|An eye-catching sun-bather - The peacock butterfly in all its glory|
As regular followers of the blog will know I like to sprinkle in amongst all the history and wargamer posts the odd piece looking at the beauty of Devon and in particular the natural fauna and wildlife that can be seen here in this part of Britain.
This weekend has seen one of the hottest and sunniest Easter bank holidays in recorded history and the British public have been treated to five glorious days of unremitting sunshine and tea-shirt wearing blue skies which as well as having an effect on the inhabitants of these isles has meant an awakening of some of the animals as well.
On the first day of the change in weather I stepped out to set off on my daily bike ride designed to keep the aging frame in as good a shape as I can when I noticed a rather large Peacock Butterfly which had obviously emerged from its overwintering cubby-hole to warm up in the sunshine and was still in the same position on my return forty minutes later only to then fly off towards the flower bed.
The River Exe and its estuary is the dominating feature of the local landscape and indeed lends its name to the city of Exeter and my home town of Exmouth, naturally at the mouth of the great river.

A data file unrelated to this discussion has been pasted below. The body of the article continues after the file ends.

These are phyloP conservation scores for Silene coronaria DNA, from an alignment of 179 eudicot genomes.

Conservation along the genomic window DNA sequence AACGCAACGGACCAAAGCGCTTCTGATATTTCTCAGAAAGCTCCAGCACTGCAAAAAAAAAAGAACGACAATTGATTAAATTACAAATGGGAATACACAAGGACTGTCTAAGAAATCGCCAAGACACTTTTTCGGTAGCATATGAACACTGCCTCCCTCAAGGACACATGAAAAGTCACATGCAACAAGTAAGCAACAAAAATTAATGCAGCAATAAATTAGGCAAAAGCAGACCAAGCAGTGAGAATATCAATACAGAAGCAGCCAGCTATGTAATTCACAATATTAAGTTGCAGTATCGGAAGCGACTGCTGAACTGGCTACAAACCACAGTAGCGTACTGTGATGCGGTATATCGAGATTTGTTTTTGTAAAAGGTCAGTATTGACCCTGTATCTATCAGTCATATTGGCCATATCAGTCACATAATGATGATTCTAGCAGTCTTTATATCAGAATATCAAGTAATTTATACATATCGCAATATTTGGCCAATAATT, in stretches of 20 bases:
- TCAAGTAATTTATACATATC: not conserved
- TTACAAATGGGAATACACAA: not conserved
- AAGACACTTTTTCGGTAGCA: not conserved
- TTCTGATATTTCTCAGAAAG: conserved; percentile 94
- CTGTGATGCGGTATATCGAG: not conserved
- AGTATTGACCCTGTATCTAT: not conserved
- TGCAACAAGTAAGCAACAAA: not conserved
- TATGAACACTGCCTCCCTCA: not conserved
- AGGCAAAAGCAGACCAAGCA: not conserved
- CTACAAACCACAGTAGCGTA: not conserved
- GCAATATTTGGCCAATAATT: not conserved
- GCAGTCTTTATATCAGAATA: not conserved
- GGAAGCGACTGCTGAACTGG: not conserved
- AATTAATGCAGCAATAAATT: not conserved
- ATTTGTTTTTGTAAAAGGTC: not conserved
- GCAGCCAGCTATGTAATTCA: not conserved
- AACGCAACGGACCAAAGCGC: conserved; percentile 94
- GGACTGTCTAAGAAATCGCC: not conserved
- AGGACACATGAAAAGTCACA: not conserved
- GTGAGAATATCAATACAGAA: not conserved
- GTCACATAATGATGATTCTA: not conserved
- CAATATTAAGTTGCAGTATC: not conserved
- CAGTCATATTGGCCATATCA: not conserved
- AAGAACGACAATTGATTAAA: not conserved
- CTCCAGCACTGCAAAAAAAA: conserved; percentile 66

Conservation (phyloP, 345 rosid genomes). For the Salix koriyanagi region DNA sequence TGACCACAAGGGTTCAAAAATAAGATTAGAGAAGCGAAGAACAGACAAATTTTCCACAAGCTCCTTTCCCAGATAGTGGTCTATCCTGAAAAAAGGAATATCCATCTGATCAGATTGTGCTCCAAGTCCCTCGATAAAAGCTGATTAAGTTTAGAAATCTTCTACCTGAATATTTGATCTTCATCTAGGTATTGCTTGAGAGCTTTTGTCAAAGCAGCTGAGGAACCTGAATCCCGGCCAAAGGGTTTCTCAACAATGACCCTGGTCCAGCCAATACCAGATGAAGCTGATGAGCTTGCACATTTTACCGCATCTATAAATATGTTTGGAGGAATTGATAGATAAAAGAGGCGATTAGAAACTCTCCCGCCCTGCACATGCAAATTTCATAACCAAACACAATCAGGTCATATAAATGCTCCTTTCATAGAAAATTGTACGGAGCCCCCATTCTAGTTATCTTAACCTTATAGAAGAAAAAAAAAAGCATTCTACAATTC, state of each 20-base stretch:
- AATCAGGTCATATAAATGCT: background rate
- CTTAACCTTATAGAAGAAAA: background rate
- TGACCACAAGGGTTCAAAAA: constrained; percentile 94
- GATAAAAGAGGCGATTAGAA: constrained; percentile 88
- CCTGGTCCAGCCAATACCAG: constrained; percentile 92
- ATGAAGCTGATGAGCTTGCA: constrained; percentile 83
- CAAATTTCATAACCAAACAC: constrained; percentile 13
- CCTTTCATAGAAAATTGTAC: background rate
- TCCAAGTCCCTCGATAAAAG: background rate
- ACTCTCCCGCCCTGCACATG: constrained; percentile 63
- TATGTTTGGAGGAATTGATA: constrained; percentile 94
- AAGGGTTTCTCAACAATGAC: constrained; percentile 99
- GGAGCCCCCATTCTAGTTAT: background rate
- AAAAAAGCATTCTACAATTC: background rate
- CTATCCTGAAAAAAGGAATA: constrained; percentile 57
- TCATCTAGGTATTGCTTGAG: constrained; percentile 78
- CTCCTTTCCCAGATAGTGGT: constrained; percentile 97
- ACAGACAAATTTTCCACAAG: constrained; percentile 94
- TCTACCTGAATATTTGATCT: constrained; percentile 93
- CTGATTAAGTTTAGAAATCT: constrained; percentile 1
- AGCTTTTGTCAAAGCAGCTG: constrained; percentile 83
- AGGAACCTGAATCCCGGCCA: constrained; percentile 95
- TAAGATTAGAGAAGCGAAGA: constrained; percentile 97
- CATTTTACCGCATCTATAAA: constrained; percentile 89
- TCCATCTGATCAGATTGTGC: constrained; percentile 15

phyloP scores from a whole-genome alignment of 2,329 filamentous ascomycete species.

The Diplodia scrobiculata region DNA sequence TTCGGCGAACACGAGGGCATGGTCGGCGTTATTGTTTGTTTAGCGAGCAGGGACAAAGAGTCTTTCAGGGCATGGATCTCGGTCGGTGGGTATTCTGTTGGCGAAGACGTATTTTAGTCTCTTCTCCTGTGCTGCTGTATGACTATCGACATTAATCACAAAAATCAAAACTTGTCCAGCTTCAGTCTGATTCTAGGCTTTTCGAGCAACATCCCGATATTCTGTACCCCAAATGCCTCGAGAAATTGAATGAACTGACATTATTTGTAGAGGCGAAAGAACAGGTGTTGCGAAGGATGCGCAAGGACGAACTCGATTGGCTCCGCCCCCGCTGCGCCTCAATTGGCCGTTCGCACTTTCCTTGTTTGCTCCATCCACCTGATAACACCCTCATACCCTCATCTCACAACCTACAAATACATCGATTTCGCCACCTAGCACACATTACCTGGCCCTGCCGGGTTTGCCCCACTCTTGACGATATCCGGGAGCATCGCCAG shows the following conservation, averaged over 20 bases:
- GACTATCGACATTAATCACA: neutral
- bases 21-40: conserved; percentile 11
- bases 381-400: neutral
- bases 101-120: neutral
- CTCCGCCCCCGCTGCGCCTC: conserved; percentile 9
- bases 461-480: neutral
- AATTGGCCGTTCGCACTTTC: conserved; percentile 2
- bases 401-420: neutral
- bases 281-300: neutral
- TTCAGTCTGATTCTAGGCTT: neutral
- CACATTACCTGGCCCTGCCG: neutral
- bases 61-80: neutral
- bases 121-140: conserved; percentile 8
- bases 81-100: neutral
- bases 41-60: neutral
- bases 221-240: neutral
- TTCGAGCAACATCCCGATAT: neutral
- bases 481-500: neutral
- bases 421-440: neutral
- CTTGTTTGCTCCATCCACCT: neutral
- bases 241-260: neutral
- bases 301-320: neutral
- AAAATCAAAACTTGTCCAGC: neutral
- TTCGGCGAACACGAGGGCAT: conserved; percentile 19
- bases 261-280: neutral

The estuary is a recognised bird sanctuary and breeding ground for several key marine species and also forms a very nice backdrop for walkers and visitors to the area.
On Saturday Carolyn and I decided to walk from Exmouth along the shore of the river up to the next village, Lympstone, and took a slight detour from the path alongside the river to head on down to the shore line, principally to escape the weaving cyclists that predominate on a sunny bank holiday.
The river has experienced a few high tides in recent days and I suppose it was not a total surprise to find these large barrel jellyfish stranded along the shoreline.
The barrel, dustbin-lid, frilly mouthed or football jellyfish is aptly named as its size is immediately noticeable when stranded on a stony shoreline being the largest jellyfish in British waters.
The body of the creature is quite a solid jelly consistency and despite its dramatic appearance is reported to be not a potent stinger although both Carolyn and I did not put that theory to the test.
The typical size is up to sixteen inches in diameter and the five examples we came across on our walk were easily in that region.
They are common in the waters off the South West of England and are a favourite food for leatherback turtles.
Next up, Dacian warband number eight is nearing completion.